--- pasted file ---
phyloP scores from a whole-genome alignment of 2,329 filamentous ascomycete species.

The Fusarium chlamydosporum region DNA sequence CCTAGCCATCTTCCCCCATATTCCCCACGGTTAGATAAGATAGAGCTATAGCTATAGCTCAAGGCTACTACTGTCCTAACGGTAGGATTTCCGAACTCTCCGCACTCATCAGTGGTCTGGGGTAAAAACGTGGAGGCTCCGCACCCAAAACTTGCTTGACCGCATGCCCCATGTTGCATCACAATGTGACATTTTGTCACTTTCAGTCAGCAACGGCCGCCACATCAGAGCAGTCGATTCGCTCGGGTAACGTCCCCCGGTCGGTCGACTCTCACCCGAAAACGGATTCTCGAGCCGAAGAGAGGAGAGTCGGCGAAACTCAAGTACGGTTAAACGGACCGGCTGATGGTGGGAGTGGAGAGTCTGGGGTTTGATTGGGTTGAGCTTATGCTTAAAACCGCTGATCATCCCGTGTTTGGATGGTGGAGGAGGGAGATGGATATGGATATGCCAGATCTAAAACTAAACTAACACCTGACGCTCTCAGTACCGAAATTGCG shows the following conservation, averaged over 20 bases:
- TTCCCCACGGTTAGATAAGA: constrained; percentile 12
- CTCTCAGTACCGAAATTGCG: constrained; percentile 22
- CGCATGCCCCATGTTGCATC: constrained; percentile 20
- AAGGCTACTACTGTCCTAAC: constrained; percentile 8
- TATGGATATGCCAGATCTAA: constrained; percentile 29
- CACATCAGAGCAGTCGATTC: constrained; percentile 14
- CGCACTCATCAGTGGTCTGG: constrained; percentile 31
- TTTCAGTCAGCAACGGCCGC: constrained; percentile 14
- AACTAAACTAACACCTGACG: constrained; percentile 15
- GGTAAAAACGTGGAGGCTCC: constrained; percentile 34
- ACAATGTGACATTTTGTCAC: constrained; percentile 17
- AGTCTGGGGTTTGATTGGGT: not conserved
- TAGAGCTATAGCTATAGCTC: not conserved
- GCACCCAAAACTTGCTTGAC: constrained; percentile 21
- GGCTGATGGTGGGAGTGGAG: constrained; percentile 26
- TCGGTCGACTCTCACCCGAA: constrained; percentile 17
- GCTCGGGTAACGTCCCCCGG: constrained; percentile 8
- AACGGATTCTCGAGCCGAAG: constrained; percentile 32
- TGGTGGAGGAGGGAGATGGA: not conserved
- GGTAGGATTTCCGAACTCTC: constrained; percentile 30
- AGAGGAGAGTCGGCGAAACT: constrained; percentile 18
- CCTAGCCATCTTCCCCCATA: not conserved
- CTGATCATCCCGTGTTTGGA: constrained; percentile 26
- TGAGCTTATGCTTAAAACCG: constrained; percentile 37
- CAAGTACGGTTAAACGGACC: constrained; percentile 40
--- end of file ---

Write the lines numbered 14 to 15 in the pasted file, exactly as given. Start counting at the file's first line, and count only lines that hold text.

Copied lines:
- AGTCTGGGGTTTGATTGGGT: not conserved
- TAGAGCTATAGCTATAGCTC: not conserved